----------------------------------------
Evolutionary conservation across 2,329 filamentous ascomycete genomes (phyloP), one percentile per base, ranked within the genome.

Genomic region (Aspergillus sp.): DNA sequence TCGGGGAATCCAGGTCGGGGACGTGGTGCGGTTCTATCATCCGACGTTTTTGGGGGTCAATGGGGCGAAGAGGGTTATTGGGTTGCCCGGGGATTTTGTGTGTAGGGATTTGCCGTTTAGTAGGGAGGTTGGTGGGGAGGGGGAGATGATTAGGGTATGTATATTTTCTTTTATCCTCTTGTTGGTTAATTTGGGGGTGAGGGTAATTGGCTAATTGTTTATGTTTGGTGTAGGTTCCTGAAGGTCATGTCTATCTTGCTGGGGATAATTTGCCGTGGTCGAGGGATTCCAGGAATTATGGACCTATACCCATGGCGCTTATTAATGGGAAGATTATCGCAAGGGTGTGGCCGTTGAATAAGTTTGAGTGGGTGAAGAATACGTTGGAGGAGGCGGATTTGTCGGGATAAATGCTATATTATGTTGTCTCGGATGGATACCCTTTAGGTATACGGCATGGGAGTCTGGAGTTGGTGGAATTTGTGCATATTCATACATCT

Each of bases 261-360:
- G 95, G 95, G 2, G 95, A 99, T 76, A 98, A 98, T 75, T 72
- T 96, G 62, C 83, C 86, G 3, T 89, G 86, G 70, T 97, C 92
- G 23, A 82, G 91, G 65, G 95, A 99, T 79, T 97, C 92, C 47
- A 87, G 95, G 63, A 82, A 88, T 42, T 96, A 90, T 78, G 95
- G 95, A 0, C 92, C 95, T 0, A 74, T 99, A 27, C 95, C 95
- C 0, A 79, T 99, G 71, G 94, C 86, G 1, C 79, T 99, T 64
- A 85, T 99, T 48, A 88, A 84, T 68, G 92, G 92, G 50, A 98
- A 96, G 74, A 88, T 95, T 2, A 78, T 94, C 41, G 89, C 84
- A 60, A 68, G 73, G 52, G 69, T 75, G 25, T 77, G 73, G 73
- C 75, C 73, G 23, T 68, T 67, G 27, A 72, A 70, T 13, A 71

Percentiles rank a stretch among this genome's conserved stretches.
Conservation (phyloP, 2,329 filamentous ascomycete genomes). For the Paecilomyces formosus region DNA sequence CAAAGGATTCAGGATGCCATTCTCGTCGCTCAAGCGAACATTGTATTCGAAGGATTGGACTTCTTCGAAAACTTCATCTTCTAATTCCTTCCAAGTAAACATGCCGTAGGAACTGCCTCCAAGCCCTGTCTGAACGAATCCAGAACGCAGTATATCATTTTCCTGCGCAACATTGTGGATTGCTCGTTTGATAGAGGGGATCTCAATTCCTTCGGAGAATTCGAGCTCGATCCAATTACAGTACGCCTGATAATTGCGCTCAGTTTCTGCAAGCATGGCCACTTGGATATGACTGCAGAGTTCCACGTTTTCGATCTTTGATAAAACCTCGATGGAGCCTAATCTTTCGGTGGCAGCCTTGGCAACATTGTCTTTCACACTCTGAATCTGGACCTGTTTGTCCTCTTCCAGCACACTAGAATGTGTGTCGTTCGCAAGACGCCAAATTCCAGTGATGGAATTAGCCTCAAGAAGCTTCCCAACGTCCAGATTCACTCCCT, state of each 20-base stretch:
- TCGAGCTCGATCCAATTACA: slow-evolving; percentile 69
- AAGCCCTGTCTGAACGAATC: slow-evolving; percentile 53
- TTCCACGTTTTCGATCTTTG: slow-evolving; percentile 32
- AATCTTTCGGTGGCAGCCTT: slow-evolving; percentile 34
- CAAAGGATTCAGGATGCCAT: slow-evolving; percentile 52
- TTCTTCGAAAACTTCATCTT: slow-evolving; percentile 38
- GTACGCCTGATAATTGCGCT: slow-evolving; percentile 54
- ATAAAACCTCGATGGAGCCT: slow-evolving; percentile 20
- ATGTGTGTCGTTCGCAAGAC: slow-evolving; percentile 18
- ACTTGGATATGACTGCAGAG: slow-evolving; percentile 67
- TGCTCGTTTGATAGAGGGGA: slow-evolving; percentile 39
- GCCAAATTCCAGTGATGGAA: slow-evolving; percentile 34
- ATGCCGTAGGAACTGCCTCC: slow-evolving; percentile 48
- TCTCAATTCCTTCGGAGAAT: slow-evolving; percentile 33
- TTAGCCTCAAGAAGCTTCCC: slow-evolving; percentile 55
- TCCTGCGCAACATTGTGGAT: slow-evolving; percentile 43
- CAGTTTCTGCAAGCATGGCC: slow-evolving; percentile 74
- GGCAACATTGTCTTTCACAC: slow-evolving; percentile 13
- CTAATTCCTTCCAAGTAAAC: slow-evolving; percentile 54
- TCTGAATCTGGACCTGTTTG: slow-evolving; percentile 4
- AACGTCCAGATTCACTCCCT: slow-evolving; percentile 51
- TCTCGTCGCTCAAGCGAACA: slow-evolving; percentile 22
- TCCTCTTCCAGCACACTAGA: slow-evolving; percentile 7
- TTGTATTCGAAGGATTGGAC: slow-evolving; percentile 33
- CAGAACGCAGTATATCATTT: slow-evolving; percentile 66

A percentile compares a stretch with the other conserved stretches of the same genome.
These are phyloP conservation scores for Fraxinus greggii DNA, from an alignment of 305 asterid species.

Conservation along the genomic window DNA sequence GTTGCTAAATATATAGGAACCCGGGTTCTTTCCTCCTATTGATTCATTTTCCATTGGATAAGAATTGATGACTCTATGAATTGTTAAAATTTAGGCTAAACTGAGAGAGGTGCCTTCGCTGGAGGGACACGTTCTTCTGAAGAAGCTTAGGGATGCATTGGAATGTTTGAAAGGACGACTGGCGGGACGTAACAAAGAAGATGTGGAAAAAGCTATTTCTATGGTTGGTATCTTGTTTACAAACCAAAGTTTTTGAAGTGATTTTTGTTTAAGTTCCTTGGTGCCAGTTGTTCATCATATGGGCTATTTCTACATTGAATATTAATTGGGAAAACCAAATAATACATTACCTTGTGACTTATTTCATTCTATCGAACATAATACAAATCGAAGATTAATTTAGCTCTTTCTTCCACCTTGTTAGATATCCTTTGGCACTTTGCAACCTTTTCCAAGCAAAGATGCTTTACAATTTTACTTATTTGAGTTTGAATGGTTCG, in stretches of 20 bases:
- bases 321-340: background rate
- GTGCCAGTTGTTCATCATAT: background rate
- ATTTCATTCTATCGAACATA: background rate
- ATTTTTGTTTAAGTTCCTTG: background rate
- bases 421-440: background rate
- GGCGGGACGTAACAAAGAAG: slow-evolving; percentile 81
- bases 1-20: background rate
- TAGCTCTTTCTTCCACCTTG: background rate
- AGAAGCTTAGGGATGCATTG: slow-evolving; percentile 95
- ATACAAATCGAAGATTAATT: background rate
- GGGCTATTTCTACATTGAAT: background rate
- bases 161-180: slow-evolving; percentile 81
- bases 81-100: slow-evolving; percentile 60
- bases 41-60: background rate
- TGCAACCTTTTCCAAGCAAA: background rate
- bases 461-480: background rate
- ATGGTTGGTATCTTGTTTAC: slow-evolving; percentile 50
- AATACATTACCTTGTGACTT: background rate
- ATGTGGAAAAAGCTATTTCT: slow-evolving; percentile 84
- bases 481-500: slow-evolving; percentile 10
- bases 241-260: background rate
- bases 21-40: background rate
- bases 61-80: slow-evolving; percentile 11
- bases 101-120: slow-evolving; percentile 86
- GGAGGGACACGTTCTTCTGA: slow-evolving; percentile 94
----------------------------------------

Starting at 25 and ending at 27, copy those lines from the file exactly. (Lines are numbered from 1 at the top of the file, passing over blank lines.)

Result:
- ACTTGGATATGACTGCAGAG: slow-evolving; percentile 67
- TGCTCGTTTGATAGAGGGGA: slow-evolving; percentile 39
- GCCAAATTCCAGTGATGGAA: slow-evolving; percentile 34